Chemicus - Journey to the Other Side
Your friend Richard (a chemistry expert) has been
kidnapped and is being held prisoner in a world called Chemicus. The
occupants of Chemicus have discovered their transmission molecules that
protect their energy source is missing and they have accused Richard of
stealing it - this is what happens when you discover a secret gateway to
another world and take something (an amulet in this case) that doesn't
belong to you - when something goes missing guess who gets blamed? It's
now up to you as Richard's friend to first find the amulet, travel to
Chemicus, use your knowledge of chemistry and prove his innocence.
Now truth be known if Richard had had to depend solely on
my actual knowledge of chemistry for his release (we're
talking Chemistry 101 taken as a freshman in college) he would still be
locked up in some dim dank dungeon to this day - but fortunately for
Richard (and me) there is what is called the Chemicus Brain Center. It
is basically an in-game encyclopedia of terms and information about
chemistry. But in order to access this brain you have to pick up
knowledge chips that are located throughout the game world. Luckily the
first few chemistry experiments are simple and you are able to access a
few locations to find the chips, because the further you progress in the
game the more complicated the experiments.
Chemicus is a first person, point and click, inventory
based game. There is no character interaction but you periodically see
videos of Richard telling you to hurry up etc., and every once in a
while you will view one of the inhabitants of Chemicus walking by - but
for the most part it's a lonely mission. You move through the various
locations via a transporter which is activated by pieces of the periodic
chart (yep, that nasty old periodic chart we all had to memorize) that
you find scattered about in various places. Inventory is hidden from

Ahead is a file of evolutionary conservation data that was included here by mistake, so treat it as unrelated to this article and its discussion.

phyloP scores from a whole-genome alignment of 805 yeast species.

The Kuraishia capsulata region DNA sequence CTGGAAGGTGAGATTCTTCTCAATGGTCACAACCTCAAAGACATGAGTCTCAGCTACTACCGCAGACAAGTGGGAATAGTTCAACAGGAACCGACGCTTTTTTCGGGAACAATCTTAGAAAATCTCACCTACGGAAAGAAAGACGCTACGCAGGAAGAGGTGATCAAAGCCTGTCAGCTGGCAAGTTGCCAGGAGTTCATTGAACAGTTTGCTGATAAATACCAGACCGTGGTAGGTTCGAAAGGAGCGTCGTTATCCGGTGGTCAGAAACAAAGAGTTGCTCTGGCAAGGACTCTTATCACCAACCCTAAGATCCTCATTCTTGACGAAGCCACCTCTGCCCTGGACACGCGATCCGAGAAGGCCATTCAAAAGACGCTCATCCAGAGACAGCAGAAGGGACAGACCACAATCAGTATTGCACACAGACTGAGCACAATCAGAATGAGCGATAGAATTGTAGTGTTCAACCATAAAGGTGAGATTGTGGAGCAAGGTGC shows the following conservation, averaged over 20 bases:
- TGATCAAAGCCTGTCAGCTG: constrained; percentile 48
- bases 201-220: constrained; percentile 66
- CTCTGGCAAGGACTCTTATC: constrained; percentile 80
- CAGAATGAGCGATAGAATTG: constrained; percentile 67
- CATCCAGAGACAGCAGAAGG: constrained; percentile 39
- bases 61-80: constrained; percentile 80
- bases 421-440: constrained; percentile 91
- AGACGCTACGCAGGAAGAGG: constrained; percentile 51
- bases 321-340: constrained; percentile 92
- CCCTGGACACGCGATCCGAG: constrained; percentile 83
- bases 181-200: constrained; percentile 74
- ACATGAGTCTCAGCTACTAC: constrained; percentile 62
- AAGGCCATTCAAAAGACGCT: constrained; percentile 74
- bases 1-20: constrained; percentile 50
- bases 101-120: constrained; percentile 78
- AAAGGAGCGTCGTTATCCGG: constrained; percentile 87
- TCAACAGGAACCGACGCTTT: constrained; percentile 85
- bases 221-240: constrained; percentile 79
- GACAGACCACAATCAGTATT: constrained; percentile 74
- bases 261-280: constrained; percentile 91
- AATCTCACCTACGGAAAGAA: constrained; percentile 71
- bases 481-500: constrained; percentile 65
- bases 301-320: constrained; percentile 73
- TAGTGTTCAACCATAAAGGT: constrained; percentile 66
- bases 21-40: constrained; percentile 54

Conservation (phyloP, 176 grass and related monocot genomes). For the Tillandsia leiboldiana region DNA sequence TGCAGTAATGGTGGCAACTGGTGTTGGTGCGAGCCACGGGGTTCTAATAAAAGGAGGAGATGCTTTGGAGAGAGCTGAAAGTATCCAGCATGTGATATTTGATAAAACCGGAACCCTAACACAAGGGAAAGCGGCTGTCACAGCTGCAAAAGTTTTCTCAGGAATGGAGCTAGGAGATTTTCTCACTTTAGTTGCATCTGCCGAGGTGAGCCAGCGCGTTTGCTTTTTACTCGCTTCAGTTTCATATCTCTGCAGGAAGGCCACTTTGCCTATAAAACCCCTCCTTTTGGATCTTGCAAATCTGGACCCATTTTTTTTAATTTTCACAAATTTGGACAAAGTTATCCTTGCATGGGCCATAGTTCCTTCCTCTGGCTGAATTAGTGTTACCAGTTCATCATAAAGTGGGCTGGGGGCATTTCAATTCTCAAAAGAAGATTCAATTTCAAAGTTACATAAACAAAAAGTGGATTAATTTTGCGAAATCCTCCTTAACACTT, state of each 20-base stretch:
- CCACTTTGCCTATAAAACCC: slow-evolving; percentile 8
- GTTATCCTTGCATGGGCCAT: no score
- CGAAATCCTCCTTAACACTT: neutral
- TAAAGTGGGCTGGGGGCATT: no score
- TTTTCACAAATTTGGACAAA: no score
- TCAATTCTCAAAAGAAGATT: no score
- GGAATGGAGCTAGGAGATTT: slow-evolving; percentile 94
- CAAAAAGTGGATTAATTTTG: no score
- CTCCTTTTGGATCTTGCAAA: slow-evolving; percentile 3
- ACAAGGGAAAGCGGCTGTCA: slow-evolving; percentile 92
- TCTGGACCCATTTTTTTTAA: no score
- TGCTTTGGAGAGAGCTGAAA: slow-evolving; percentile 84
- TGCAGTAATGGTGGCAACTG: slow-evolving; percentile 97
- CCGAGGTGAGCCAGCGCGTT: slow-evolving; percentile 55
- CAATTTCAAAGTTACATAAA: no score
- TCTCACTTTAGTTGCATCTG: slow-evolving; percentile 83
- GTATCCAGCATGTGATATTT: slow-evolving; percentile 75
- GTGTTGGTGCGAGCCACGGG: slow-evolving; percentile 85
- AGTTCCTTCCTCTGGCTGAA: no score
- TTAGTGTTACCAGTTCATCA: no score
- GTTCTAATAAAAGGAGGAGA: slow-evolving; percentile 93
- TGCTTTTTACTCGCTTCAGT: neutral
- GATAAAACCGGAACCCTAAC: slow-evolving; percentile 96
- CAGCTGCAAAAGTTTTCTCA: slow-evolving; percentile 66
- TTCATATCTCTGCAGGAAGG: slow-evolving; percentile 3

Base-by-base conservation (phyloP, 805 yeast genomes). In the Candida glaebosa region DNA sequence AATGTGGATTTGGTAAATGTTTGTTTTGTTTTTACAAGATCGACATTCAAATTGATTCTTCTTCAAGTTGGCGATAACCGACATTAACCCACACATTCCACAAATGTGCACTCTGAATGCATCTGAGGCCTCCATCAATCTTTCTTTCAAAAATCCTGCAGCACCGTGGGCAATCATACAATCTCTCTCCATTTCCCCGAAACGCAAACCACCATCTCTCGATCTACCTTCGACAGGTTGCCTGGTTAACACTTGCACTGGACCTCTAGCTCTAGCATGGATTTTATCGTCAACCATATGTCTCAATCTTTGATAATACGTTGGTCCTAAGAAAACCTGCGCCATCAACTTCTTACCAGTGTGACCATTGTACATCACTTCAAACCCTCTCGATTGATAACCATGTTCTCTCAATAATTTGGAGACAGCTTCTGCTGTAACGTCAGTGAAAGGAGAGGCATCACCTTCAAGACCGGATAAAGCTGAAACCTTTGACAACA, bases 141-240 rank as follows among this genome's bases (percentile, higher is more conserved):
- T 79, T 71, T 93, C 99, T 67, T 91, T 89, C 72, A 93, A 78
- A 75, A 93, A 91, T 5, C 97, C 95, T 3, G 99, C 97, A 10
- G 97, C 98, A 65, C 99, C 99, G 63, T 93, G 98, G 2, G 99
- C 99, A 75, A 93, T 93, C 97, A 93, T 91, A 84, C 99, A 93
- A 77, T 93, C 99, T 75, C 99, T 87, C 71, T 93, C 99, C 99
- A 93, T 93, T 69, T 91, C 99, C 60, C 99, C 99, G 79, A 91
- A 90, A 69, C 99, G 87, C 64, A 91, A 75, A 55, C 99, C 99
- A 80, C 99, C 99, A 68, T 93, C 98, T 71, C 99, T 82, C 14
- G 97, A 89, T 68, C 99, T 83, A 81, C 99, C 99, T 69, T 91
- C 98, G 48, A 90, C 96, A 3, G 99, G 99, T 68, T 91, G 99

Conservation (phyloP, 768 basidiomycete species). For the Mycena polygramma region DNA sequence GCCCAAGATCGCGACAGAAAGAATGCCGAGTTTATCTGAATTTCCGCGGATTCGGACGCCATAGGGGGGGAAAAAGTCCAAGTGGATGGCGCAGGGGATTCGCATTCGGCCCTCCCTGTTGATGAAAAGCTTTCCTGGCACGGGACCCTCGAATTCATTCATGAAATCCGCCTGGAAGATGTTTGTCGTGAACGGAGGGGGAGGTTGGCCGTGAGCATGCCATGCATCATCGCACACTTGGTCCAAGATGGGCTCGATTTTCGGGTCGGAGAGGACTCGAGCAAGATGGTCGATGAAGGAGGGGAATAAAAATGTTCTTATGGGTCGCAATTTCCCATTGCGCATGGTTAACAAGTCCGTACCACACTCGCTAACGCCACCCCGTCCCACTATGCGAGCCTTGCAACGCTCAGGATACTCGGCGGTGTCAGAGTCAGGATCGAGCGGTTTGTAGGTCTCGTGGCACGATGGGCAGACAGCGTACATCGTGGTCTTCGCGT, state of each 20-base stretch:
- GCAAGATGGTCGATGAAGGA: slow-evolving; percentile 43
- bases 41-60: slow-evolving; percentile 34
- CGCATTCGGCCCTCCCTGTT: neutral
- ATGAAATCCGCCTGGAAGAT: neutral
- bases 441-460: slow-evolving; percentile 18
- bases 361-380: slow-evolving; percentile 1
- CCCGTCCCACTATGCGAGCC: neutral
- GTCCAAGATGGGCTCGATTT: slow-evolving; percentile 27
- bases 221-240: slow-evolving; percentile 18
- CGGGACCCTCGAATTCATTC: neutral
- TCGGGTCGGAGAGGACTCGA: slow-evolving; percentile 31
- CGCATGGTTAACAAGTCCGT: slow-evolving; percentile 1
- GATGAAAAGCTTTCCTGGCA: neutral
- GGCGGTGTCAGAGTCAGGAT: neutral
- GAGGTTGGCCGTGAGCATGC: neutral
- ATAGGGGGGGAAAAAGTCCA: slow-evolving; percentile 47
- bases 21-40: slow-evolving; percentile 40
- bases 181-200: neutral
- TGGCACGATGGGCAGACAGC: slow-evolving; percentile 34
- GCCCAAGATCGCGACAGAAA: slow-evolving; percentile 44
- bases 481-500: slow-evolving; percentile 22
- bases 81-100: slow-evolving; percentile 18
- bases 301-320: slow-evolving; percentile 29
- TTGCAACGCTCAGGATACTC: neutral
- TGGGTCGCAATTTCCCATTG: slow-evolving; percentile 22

view until you want it - then it's just a matter of clicking on the
button at the bottom right and up it pops - you scroll through, grab
what you want and if it can be used it will be - if it can't, the item
will drop back into your inventory. There is also a sort of magnifying
glass (called an Analyzer). If you pull it over to an inventory item
you will see it's chemical makeup.
You load, save and quit the game by means of the
communicator and finding this communicator is the first puzzle of the
game. You can either choose to give your game a saved name or the game
will assign a name (date and time) when you go to quit. There is also
an on disk walkthrough and I'm not ashamed to admit that I used it (see
previous notation about Chemistry 101) - especially towards the end.
And I would advise note taking and lots of it. The graphics are
beautiful and are the slide show type (ala Myst) and the music fits the
game. It's neither intrusive or loud.
The game comes on two CD's - I swapped disks exactly once
- it will start from the disk you are on. I did get dropped back to
desktop a couple of times and the game threw a couple of in game errors
at me but exiting out and starting the game again took care of those
Chemicus is the first Tivola game I've played. I have
Bioscopia and Physicus sitting on my to be played shelf and if they are
half as good as this one - I'm in for a real treat.
Final verdict : Don't let your lack of chemistry
knowledge put you off - it's a marvelous game and after you're finished
you might just find out you learned something.
My system specs :
192 megs Ram
32 meg Tnt video card
copyright © 2002